PICAXE Net Server Available!

Technical

Technical Support
Staff member
#1
We are pleased to announce the PICAXE Net Server (PNS) is now available!

Further information is here
<A href='http://www.rev-ed.co.uk/docs/flier_picnet.pdf' Target=_Blank>External Web Link</a>

Manual is here
<A href='http://www.rev-ed.co.uk/docs/net001.pdf' Target=_Blank>External Web Link</a>

Please also ensure you upgrade to the latest version of the PICAXE Programming Editor software (4.1.16)
 

ylp88

Senior Member
#2
<i>yipeeeeeee! </i>

Any idea when it will make it down to Australia? Microzed doesn't have it on their site yet but then again... I'm just anxious if I expect them to get it so soon! More interested to find out the price in AU$ so that I can...

...plan.

<b><i>ylp88 </b> </i>
 
#4
Hey Technical,
Wouldn't you actually have one of these PICAXE.Net Servers hanging off a port on your 256 port corporate router? That be a nice sales pitch! You know, something we could actually look at? Would be nice to have a look at some of your web pages on a fully functioning PNS. Possibly the wind spend and direction at PICAXE HQ! Maybe there is a link on the PICAXE web site? If so.... I haven&#8217;t found it yet.

Cheers,
The HamRadioAddict
 
#5
Hey Technical,
Wouldn't you actually have one of these PICAXE.Net Servers hanging off a port on your 256 port corporate router? That be a nice sales pitch! You know, something we could actually look at? Would be nice to have a look at some of your web pages on a fully functioning PNS. Possibly the wind spend and direction at PICAXE HQ! Maybe there is a link on the PICAXE web site? If so.... I haven&#8217;t found it yet.

Cheers,
The HamRadioAddict
 
#9
Hey...cool stuff, I'm in.

BUT, my quick reading of the documentation suggests that dynamic IP addressing won't do.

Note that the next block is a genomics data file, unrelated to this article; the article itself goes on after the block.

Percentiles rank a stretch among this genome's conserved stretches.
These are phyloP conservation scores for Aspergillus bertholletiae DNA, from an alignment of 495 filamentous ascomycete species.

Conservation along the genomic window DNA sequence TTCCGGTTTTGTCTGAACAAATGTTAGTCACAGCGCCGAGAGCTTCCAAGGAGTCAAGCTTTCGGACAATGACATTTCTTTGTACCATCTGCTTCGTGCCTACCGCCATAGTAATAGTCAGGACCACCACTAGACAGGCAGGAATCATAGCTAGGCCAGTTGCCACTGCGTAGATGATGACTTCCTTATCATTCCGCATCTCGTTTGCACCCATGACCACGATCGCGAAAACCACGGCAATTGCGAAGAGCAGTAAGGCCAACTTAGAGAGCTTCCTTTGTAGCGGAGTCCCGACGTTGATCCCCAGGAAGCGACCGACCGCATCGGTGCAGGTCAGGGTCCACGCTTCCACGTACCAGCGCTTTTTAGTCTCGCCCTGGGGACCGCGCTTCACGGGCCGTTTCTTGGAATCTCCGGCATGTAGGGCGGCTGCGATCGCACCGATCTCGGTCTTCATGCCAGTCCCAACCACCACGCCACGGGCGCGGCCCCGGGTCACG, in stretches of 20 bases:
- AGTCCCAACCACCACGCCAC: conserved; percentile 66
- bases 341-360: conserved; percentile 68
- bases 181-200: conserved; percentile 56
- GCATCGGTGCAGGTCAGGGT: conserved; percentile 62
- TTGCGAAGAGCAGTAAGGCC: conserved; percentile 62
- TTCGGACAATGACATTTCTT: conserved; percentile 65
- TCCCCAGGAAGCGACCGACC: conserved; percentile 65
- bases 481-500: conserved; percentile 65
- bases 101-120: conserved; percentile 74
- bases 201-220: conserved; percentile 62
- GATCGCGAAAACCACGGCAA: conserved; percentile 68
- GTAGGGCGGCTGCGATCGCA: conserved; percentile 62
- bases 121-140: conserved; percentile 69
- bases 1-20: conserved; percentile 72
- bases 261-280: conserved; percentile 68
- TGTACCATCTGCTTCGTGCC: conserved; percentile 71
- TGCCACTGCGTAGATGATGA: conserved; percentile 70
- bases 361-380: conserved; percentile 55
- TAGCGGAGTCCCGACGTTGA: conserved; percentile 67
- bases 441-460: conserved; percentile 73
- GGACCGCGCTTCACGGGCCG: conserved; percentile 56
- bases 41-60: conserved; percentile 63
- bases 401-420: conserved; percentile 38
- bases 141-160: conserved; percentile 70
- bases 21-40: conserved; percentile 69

What is the likelihood of an ISP (in my case, BT) allocating me a static IP address? It's my understanding that whilst they *can* do this, they are usually unwilling to because it's a hassle for them.
 

Technical

Technical Support
Staff member
#10
Ideal (read simplest) situation is a fixed IP, and most ISPs will do it if you pester hard enough (or pay enough!).

However you can also use a dynamic DNS system such as that provided by www.no-ip.com or www.dyndns.com (amongst others).

We are preparing a datasheet that explains how to do this. In summary you:

1) register with one of the DDNS companies. They will give you a fixed web address (such as myPNS.no-ip.com) that eventually become the address to your PNS
2) connect your PNS via a router that supports hardware DDNS updates (our test bed unit here is the Linksys WRT54GL cable router - most newish routers support DDNS)
3) configure the router to actually send hardware DDNS updates (default is normally disabled)
4) configue the router to support a mixture of fixed and dynamic IP addresses on the local NAT network (e.g. dynamic DHCP only on 192.168.0.1 - 192.168.0.99)
5) give your PNS a fixed IP address that doesn't clash with the dynamics (e.g. 192.168.0.150)
6) configure the router to use port forwarding (ports 80 and 21) to the PNS on this fixed IP

This may also sound complicated (and it does take a while to configure) but at the end of the day you get a fixed web address to enter into your browser that will always find the PNS, even when the IP address dynamically changes!


Edited by - Technical on 30/04/2006 22:55:27
 
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